Why Palestinians Will Never Forget Ariel Sharon's Brutal Legacy
When news of Ariel Sharon's death at the age of 85 arrived on Saturday, the eulogies were ready. The eight years he had lain in a coma had given newspapers plenty of time to package the "trailblazing warrior-statesman," "father of Israel" and "popular swashbuckling figure" — a man of contradictions whose "final mission might well have been peace."
For Palestinians, the memory is quite different. In the West Bank, the news was hardly greeted by dancing in the street: Sharon's legacy is too painful and immediate for much celebration in his death. Nor do the cleaned-up post-mortems come as much of a surprise, arriving, as they do, at the end of a life of impunity.
The events forgotten by some obituaries are not blips in the political landscape, but rather atrocities that, some argue, amount to genocide. When Sharon led a reprisal attack that killed 69 civilians in the village of Qibya in the West Bank, it merely hinted at future disregard for Palestinian life.
In 1982, during an invasion of Lebanon that aimed to oust the Palestinian Liberation Organization, the Israel Defence Forces surrounded the Sabra and Shatila refugee camps in Beirut as their allies in the Phalanges, a Christian Lebanese militia, entered the camp. The massacre that followed is shrouded in secrecy, but the details that have emerged are a chilling glimpse of the carnage that was illuminated by Israeli flares. Estimates as to the number of civilians murdered — men, women and children — range from 800 to 3,000.
Israel launched an enquiry, the Kahan Commission, into Sabra and Shatila. It found Sharon personally responsible for the massacre, "for ignoring the danger of bloodshed and revenge" and "not taking appropriate measures" to stop it.
In Ramallah, graffiti of faceless figures depict the massacre's individual tragedies: the words associated with it are "not forgiven, never forgotten." In the rest of the world, however, the atrocity has slipped from memory more easily.
In Israel, Sharon's responsibility was also sidestepped. Although he resigned as Defense Minister, he remained a member of the cabinet, and in 2001 became Prime Minister of Israel.
The pattern set by Sabra and Shatila continued to be applied in his time as leader of Israel. Operation Defensive Shield saw brutal bombing and repression in the West Bank that killed hundreds of Palestinians, and the Separation Wall hemmed in its inhabitants while settlements continued to rapidly expand, eroding the viability of a future Palestinian state.
The reason these intolerable actions are overlooked can be found in the language of this week's obituaries. Sharon is described as a "fierce defender of a strong Israel" who was "determined to protect and maintain a homeland for the Jews". For supporters, Sharon's bloody-minded fight for Israel vindicates past bloodshed, just as it does the continued colonisation, occupation and suffering of the Palestinian people.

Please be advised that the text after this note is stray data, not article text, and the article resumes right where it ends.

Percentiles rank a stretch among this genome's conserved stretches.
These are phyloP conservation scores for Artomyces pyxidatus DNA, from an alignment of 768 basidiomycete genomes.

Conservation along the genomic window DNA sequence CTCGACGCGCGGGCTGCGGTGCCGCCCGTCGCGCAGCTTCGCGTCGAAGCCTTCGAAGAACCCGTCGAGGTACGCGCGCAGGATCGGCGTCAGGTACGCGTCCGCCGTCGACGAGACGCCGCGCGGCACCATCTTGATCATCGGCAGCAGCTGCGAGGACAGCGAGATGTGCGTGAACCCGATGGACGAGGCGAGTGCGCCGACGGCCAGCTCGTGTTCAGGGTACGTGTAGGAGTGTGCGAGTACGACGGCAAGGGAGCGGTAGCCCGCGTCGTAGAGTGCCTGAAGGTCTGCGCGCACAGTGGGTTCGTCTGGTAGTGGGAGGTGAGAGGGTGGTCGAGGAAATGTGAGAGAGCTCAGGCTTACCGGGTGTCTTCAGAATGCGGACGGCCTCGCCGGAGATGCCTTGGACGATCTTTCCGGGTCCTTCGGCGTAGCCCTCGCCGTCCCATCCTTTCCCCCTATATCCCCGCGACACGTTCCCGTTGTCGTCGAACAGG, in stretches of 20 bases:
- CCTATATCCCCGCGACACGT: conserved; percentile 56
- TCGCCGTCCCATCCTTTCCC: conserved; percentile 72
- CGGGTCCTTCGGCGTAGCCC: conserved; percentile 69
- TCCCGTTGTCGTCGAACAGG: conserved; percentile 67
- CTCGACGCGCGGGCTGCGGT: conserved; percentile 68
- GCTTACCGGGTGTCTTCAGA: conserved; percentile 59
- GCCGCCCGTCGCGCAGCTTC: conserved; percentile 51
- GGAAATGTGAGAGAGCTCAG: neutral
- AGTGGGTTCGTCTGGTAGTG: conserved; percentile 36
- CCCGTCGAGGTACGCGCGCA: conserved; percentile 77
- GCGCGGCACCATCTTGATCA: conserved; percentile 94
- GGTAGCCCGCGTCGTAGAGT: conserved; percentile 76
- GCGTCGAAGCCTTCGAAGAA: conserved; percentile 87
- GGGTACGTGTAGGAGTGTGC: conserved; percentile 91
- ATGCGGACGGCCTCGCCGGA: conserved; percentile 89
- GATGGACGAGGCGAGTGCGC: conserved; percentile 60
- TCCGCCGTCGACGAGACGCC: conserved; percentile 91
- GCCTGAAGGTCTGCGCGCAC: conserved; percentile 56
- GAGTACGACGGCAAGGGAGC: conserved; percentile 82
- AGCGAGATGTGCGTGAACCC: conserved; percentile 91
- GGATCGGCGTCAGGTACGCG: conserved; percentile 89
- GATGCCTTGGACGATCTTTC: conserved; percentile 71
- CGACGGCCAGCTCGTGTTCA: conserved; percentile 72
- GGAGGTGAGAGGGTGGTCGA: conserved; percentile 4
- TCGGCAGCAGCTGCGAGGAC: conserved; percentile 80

Palestinians know this only too well. "He was everything for Israel," Ismail, who runs a cafe in Ramallah, told me. "From that side, yes, he is a hero, because everything the occupation could have done, he did." When you're the one actually paying the price of Sharon's legacy, overlooking its cruelty is absurd: destroyed homes, lost relatives and uncertain futures are not subplots in the narrative of a complicated and swashbuckling general.
Close proximity to the on-the-ground consequences of Sharon's actions makes another so-called 'puzzle' about Sharon's life rather difficult to take. For many commentators, the withdrawal of 21 settlements from Gaza was an unexpected demonstration that Sharon was a changed man, ready to compromise for peace.
But the interpretation voiced by Dov Weisglass, Sharon's senior adviser will come as no surprise to those who are familiar with the situation in Palestine today.
"The significance of the disengagement plan," he told Haaretz, "is the freezing of the peace process." The seeming concessions of the Gaza pullout left the way clear for continued expansion in the West Bank, courting international support, fracturing Palestinian nationalism and providing enough "formaldehyde," in Weisglass's words, to "prevent the establishment of a Palestinian state."
The results of the move are obvious in both Gaza and the West Bank today, and the withdrawal did not mean freedom. Today, the strip is under siege, the largest of Palestinian lands circumscribed by Israel, and subject to daily violence. Face to face with the success of Weisglass's strategy, Sharon's apparent change of heart does not look mysterious.
"He knew that he couldn't do anything in Gaza so he just left the land there," Ismail continues. "If he did what he did in Jenin in Gaza, there would be hundreds of thousands dead, he wouldn't be able to do this. So he left."
Of course, those tapping out statements of praise or producing obituaries for the "controversial" legacy of Arik the hero are not struggling to make a living in Gaza, or living in the shadow of the wall, or remembering murdered relatives. It is easy for such commentators, in the face of the apparent puzzle and drama of Sharon's career, to overlook one of its most defining features: the ruthless and callous price inflicted on countless innocent people. In towns and cities from Jenin to Gaza to Sabra and Shatila, that will not be so easily forgotten.